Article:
We are at the final stages of getting my thesis published. It will be coming out in the new Archaeopress series: RLAMP which is dedicated to all things ceramic and is peer reviewed which we are hoping will improve the quality of pottery data dissemination. The last year has been spent making some minor alterations ( I have not had time to make a major overhaul) It is a data led thesis but some new (i.e. done whilst I was writing up in 2005) work on thin sectioning of Levantine material needed to be referenced, as well as spotting the typos which have managed to escape notice until now. I also foolishly carried out the initial typesetting to the BAR house style.: like thin sectioning I’m glad I’ve done it but I will leave it to someone else in the future. The RLAMP style is slightly different from the BAR style, and that was done in house at Archaeopress by Rajka Makjanic.
It was however a useful exercise for me in terms of making decisions about what to convert to black and white and what graphs could fit into a column, and which ones needed to go across an entire page. I’ve already experienced others typesetting my reports so that the graphs could not be read (not as bad as having tables of supporting data winnowed away – These are the most important bits of the report!! – sorry I digress). The majority of my output are grey literature reports so I do not worry about producing colour graphs – given that its so difficult to get decent B&W patterns on excel nowadays – but it can make the final transition to full publication a bit more fiddly than would otherwise be the case.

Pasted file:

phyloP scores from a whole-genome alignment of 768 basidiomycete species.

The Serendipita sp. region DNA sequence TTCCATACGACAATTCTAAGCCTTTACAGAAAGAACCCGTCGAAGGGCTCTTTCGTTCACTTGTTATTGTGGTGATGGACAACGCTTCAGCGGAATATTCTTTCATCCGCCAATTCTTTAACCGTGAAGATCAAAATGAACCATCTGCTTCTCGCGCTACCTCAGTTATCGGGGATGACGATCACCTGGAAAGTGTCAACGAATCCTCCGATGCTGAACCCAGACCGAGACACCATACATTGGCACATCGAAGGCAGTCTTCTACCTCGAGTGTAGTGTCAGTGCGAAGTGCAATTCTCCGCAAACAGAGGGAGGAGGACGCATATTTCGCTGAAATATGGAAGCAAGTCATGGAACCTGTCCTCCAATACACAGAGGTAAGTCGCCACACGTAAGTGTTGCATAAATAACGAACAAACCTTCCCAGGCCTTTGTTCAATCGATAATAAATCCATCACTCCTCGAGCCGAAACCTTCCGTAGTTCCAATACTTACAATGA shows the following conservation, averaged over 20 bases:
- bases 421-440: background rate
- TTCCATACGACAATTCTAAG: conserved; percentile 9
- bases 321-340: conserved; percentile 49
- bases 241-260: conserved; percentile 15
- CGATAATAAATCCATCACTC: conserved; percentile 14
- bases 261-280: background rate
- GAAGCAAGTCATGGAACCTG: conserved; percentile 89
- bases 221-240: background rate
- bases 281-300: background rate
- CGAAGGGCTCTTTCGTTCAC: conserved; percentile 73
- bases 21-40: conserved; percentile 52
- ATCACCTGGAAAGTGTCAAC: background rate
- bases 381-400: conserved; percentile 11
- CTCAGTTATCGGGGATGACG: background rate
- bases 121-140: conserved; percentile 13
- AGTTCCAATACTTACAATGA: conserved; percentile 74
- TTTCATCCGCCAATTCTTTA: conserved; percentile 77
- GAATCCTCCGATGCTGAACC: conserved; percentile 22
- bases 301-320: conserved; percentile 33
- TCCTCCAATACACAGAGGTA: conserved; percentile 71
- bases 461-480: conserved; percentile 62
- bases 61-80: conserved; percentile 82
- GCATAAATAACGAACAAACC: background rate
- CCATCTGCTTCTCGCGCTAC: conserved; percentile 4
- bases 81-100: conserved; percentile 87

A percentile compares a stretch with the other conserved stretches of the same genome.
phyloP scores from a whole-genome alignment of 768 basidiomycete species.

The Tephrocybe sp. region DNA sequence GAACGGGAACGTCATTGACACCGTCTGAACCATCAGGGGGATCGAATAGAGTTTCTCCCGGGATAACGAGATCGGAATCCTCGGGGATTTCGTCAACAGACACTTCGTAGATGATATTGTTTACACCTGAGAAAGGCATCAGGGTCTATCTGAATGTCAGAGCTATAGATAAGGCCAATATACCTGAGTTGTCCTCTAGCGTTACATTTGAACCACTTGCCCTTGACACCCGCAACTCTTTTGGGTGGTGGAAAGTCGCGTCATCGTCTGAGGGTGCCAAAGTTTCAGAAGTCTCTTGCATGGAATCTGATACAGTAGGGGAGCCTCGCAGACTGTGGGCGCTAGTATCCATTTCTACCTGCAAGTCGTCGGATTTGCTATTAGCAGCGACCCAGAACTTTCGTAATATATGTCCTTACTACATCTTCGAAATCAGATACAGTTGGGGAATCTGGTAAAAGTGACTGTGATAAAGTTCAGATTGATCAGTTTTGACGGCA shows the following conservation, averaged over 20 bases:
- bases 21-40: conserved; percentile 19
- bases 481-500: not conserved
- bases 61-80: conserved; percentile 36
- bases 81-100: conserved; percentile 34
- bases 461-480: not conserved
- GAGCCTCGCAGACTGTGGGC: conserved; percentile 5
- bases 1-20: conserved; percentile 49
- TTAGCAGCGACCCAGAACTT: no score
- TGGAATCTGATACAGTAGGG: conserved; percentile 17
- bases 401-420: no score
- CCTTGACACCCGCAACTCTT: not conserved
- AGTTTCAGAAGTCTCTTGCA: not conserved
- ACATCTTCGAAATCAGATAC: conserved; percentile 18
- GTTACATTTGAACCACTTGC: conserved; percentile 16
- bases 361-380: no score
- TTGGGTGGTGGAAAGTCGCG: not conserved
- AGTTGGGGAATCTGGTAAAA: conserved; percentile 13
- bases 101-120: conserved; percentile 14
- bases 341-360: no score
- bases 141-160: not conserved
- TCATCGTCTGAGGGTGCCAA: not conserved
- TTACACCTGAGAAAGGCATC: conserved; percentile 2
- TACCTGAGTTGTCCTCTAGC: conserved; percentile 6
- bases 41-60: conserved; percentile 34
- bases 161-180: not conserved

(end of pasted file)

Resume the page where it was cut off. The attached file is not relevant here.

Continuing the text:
That remains in my memory as the most time consuming part of getting my thesis ready for the world. The last hurdle has been deciding on a cover photo. Ideally it would have been of in situ CBM from a destruction layer at either Carthage or Beirut. I had nothing from Carthage which was of good enough quality – The majority of my work was done in 2000 with an early digital camera which is good for record shots but for a hi res cover shot those pictures just don’t cut the mustard. Reuben Thorpe kindly shared some site pictures from Beirut bathhouse (BEY045) originally from slides, and there were some good shots of pilae stacks and reused Roman bricks showing the monumentality of it all, but nothing we felt conveyed the contents. I suggested
Something along these lines:
Which was rather hurriedly put together on my copy stand from the remains of my samples which had not been cut up for thin section.
In the end we went for one from a site produced by Michel Bonifay – I think from the western Mediterranean. It does I think convey the quantity and range and chaos of a typical CBM assemblage, and hopefully the contents of the book show the ways of combating the entropy of the assemblage and snatching order and structure out of chaos. It also to my mind neatly pastiches the photo of Sigillata which is on the cover of RLAMP 1.